Our K-shaped recovery: Dallas has regained almost all its lost jobs of the past year — if you exclude leisure and hospitality losses


If you exclude all those who are still unemployed, they are ahead. 🤦🏻‍♂️

The pandemic economy has created sharply uneven outcomes, devastating some industries and families while improving the prospects for others.

The recovery is proceeding in a similar K-shaped fashion with some job sectors mired in high unemployment while others are posting strong growth.

Such disparities extend to regions, too. Consider this: By the end of December, the Dallas-Plano-Irving metro division had recovered nearly all its lost jobs over the previous 12 months — if the hard-hit leisure and hospitality sector were excluded.

That’s a big caveat, to be sure. Leisure and hospitality workers accounted for 8.3% of the area’s nonfarm employment in December, the equivalent of 226,100 jobs, according to the U.S. Bureau of Labor Statistics.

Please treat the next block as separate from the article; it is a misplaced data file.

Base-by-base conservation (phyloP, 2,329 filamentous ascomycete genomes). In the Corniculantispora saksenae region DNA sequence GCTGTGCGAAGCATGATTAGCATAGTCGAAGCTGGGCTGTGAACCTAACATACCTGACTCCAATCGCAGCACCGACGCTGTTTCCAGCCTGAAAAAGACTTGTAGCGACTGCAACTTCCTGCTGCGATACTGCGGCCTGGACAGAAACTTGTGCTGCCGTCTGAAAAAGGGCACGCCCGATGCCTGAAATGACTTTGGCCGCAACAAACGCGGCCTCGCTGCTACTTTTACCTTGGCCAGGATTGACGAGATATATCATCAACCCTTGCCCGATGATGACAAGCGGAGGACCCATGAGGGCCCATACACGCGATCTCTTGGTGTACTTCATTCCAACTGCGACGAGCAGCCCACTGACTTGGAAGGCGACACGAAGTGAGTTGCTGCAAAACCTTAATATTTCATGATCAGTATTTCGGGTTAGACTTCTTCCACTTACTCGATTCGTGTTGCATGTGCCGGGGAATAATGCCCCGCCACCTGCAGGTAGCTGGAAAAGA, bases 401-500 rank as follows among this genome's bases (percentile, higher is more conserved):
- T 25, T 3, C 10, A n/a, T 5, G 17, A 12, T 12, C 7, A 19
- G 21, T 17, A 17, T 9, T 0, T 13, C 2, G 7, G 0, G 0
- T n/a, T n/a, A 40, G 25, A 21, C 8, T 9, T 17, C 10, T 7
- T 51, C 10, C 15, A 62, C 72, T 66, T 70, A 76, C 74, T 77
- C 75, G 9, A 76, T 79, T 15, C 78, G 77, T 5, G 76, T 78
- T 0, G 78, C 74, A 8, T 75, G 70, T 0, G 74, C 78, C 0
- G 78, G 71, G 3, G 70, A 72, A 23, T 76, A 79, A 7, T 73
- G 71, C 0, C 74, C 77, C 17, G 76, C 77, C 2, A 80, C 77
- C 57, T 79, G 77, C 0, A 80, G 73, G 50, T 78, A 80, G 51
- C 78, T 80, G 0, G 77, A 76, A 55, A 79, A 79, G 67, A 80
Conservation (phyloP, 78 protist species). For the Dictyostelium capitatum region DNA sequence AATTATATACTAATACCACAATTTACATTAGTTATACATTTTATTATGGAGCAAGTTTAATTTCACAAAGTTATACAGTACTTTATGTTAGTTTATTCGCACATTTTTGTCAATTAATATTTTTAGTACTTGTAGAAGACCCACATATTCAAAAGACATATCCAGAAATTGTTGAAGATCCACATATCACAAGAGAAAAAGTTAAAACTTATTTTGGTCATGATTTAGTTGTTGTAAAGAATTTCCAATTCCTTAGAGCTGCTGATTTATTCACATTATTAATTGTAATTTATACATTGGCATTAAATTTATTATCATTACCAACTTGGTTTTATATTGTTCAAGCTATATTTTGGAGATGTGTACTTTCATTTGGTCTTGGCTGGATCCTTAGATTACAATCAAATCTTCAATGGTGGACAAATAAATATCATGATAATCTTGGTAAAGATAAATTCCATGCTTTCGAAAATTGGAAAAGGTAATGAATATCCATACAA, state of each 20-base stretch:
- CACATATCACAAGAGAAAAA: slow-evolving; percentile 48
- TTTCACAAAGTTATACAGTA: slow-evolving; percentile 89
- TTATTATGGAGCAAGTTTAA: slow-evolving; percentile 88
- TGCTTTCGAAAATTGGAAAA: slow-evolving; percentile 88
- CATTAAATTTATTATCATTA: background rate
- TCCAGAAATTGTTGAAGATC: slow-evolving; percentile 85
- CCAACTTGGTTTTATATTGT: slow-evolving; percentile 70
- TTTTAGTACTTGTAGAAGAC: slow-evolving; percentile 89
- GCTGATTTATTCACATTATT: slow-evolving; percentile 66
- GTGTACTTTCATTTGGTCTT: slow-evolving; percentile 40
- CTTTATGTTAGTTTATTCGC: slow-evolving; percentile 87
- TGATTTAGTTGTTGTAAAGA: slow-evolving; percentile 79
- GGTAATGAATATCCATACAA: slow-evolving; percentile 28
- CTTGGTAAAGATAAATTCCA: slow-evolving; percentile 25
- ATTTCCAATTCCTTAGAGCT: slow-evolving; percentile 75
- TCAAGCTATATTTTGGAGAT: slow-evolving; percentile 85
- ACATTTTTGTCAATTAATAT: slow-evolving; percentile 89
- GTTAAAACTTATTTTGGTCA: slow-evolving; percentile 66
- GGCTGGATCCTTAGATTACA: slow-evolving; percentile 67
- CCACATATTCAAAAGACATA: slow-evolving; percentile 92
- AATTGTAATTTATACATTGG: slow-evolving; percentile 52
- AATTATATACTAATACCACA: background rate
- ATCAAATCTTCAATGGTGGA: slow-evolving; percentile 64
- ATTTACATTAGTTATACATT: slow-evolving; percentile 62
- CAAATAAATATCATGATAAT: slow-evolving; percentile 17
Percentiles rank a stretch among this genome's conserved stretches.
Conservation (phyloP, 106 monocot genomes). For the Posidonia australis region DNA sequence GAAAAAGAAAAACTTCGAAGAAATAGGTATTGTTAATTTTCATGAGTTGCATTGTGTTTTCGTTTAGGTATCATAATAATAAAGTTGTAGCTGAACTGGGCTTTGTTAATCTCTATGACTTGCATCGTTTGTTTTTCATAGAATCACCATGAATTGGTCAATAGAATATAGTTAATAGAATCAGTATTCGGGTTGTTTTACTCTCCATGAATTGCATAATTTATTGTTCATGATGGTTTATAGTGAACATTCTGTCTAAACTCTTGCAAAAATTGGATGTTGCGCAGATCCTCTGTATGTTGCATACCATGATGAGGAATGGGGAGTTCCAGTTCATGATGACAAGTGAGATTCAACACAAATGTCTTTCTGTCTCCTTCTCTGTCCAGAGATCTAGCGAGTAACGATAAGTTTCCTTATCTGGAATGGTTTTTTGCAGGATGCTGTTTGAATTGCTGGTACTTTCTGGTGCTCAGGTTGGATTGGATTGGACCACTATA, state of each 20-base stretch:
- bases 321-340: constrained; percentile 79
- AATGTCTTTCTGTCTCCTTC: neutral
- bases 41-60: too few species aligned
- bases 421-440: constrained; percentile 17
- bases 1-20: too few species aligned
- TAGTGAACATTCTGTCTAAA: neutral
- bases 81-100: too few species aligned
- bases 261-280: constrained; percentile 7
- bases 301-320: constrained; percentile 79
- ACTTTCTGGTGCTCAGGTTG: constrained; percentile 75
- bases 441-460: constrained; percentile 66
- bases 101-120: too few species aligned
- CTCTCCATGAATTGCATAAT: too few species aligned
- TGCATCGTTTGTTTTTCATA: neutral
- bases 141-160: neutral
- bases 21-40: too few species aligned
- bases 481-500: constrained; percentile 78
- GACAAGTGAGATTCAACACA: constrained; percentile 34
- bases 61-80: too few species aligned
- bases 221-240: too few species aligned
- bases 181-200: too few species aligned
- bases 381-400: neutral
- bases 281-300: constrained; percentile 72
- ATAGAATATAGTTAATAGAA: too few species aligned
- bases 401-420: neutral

The sector includes restaurants, hotels, arts and entertainment, and employers in those fields cut 49,000 jobs last year as COVID-19 forced many venues to close or restrict operating hours. The decline was just shy of the annual net loss in total jobs for Dallas-Plano-Irving last year.

While Dallas regained nearly all its non-leisure positions, the Austin metro did even better. Excluding leisure and hospitality, Austin grew jobs by 1.6% last year, according to data from ThinkWhy, a Dallas-based software services company whose products compare top talent and salaries in the U.S.